VAN SUSTEREN: I imagine that in thinking of whether you'd run or not run, you looked at President Obama just from -- not just necessarily in policies but in terms of just running for office. I'm curious, what do you think are his greatest strengths and greatest -- his greatest strength and greatest weakness as a politician going into this race?
PALIN: Herman Cain?
VAN SUSTEREN: No, President Obama.
PALIN: President Obama. Oh, his weakness is his track record. It's been a record of failure. You know, he's got a couple of successes there, thanks to our Navy SEALs. But I would say, overall, he has failed, especially with economic issues, he not understanding that it is the private sector that creates jobs. It's not going to be government. He is so absent from that reality that I give him an F in terms of economic success. So that is his -- that's his failure.
What his strength is, if you can consider this a strength, he's going to have a billion dollars up against the Republican candidates, and he's going to have about 90 percent of the media still there in his back pocket. That will be his strength.
But I believe that enough Americans have awakened to that fundamental transformation of America that really is transforming us into something unrecognizable that candidate Obama had promised, that he's trying to follow through on as our president.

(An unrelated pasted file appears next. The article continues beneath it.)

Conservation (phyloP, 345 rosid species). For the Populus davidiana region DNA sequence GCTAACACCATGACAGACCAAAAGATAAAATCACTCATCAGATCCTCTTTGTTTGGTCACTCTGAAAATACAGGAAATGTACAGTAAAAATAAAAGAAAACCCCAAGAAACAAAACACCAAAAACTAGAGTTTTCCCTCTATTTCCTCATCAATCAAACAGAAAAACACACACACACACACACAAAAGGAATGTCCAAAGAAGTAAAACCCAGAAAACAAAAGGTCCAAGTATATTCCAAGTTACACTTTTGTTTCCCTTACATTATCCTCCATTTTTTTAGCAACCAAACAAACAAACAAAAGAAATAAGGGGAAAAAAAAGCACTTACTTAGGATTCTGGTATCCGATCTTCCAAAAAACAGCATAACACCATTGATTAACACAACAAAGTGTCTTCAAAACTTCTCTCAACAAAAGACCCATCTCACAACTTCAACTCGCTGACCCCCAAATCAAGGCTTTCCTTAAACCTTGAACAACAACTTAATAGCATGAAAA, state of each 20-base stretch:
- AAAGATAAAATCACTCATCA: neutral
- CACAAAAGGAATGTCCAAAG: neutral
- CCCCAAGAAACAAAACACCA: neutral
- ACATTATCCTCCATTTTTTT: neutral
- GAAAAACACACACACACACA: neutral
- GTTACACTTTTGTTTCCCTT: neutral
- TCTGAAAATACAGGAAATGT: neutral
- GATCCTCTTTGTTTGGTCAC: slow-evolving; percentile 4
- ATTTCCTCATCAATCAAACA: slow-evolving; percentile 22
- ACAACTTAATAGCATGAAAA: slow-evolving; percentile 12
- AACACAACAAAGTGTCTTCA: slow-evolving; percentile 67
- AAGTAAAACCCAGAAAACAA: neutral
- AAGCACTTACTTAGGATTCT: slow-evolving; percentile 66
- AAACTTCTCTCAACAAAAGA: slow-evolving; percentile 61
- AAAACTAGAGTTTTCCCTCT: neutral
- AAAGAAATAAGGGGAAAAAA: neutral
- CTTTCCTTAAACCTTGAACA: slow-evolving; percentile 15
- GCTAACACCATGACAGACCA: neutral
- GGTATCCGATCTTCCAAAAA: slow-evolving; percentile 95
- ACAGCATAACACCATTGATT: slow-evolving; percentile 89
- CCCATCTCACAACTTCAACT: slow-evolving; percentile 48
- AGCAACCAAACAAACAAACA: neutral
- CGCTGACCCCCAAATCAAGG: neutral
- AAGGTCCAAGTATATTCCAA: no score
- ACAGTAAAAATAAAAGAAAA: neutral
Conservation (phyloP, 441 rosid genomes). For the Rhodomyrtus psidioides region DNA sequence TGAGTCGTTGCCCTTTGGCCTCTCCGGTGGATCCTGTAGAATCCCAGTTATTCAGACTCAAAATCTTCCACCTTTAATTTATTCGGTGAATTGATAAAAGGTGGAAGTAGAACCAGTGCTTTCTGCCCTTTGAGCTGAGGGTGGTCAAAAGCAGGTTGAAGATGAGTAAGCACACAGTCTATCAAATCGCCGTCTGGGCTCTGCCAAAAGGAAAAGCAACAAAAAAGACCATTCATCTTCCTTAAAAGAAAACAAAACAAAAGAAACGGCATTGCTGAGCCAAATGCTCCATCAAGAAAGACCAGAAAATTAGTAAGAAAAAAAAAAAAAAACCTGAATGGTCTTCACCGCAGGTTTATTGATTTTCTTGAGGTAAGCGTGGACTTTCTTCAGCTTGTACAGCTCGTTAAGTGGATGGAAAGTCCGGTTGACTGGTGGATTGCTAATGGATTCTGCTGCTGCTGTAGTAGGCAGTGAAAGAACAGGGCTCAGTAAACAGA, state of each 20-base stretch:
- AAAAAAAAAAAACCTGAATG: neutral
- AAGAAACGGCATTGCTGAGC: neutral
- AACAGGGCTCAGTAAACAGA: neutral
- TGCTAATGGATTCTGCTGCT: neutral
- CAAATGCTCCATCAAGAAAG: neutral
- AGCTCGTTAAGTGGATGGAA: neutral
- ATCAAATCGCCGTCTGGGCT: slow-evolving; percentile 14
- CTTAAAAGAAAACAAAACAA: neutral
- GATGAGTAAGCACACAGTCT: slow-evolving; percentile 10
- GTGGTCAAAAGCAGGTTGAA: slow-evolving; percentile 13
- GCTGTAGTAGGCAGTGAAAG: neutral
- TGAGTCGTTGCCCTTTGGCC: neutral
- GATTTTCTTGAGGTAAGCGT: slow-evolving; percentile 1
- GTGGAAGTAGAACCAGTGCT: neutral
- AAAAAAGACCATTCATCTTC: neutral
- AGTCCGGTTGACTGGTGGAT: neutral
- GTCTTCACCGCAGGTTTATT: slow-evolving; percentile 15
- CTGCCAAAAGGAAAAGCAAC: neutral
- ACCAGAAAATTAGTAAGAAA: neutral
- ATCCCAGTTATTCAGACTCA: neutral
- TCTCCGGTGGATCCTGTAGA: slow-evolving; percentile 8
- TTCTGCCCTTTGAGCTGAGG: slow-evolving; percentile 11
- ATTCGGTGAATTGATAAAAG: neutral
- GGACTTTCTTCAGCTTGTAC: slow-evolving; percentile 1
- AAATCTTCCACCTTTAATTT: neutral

Enough of us have wakened up to what it is that we could become with our liberties eroding, and we're saying, No, enough is enough. We will replace you, regardless of that billion dollars that we're up against, regardless of the mainstream media who will continue to not only refuse to vet you and learn more about what makes you tick, Barack Obama -- regardless of all of that, people are awake. They want a change. They want positive developments in our country. We do not want to be a bankrupt, dangerous place to be. We will replace Barack Obama, despite those strengths, if you will, that he has.
VAN SUSTEREN: All right, I don't know if you saw it or not, but former lieutenant governor of the state of Maryland, a friend of mine, Kathleen Kennedy Townsend of the Kennedy family, wrote an article in which -- in the headline, it said something to the effect that she agrees with Governor Sarah Palin -- it's on the issue of crony capitalism.
But I'm curious, are you surprised to see a prominent Democrat sort of reach across the aisle and so publicly say that she agrees with you on something?
PALIN: I appreciate her boldness in publicly saying she agrees with Sarah Palin. But I also say, OK, that that is proof that this crony capitalism problem that will bankrupt our country if we do not stop it -- it reaches across party lines.
Unfortunately, both sides of the aisle have been participants in the pay-for-play schemes and this cronyism that, as I say, will bankrupt our country if we don't stop that. So I appreciated her comments and her agreement that enough is enough in that arena. And we united, both parties, have got to say no more of the pay-for-play deals that we're seeing coming out of Washington.
VAN SUSTEREN: And I might add that you two probably don't agree a lot on of policy. You probably agree on some of it, but I didn't mean to suggest you both agree on everything, but I thought it was sort of just interesting that you both don't like that.
But I'm going to take the last word on that. Governor Palin, thank you, and good luck.
PALIN: Thank you so much, Greta.